JTI to hike local tobacco sourcing

    579

    Japan Tobacco International (Philippines) Inc. (JTI) plans to increase its procurement of locally-produced tobacco in the coming years to support local growers reeling from the economic impact of the coronavirus disease 2019 (COVID-19) pandemic, the Department of Finance (DOF) said in a statement yesterday.

    The DOF said JTI’s plan was in response to the joint request of secretaries Carlos Dominguez of the DOF and William Dar of agriculture for the cigarette manufacturer to help support local growers and raise revenues for tobacco-producing provinces.

    A study has shown “only 30 percent of the total local tobacco production are bought from farmers while the rest are imported” by cigarette companies.

    The government officials said strict quarantines imposed to curb the spread of COVID-19 had constrained the marketing flow of food and other agricultural goods, including tobacco, which is among the most affected crops as it is a non-food commodity.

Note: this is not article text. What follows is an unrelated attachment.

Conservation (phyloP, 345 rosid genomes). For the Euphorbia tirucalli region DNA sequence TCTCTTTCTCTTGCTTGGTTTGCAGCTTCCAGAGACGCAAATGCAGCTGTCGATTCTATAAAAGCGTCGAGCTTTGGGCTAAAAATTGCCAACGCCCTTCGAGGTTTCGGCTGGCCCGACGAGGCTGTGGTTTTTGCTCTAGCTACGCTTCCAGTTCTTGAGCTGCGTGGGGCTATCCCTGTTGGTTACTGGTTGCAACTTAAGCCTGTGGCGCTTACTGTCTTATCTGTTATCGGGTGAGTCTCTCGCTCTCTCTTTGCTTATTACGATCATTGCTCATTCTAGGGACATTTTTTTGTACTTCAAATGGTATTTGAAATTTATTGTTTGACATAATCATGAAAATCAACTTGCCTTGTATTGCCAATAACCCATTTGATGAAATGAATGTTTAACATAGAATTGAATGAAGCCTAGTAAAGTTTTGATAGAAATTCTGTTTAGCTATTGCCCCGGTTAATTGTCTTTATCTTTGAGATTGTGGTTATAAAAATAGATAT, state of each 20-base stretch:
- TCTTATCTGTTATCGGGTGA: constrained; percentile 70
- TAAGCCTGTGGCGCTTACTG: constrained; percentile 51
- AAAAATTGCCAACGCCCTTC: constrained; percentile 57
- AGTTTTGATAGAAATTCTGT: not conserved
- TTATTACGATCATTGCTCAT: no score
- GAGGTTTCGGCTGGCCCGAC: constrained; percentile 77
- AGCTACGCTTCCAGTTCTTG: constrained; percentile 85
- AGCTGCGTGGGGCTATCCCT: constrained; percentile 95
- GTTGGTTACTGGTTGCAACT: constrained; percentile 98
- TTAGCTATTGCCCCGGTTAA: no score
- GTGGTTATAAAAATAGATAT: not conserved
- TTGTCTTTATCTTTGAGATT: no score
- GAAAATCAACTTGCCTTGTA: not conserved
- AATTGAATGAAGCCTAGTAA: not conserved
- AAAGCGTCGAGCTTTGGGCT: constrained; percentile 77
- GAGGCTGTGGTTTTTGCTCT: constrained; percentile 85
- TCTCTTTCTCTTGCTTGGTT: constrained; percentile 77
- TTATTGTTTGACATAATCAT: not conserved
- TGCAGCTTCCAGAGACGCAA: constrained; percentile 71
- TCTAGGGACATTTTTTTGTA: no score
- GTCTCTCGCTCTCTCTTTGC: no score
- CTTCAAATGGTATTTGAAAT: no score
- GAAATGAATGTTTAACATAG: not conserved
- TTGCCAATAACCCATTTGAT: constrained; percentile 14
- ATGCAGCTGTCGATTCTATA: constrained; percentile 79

JTI said its local team is coordinating with the company’s global leaf supply chain to “explore the possibility of further increasing local leaf tobacco purchases next year and in the coming years.”

    JTI, in a letter addressed to Dominguez and Dar, said its planned purchase of 4.6 million kilograms (kg.) of locally produced tobacco leaf for 2021 already represents an increase of one million kg. from what it brought from farmers this year.

    Its 2021 programmed purchases of local tobacco leaf make up a quarter of its estimated total leaf requirement for next year, John Freda, JTI general manager, said in his letter.

    This volume is also well beyond what is mandated in Republic Act No. 10351, which states that manufacturers or sellers of tobacco products must procure at least 15 percent of their tobacco leaf raw material requirements from locally grown sources.

    Freda said the National Tobacco Administration earlier initiated a series of meetings with JTI on more local purchases in anticipation of the next harvest and trading season which is expected to begin sometime in March 2021. (A. Celis)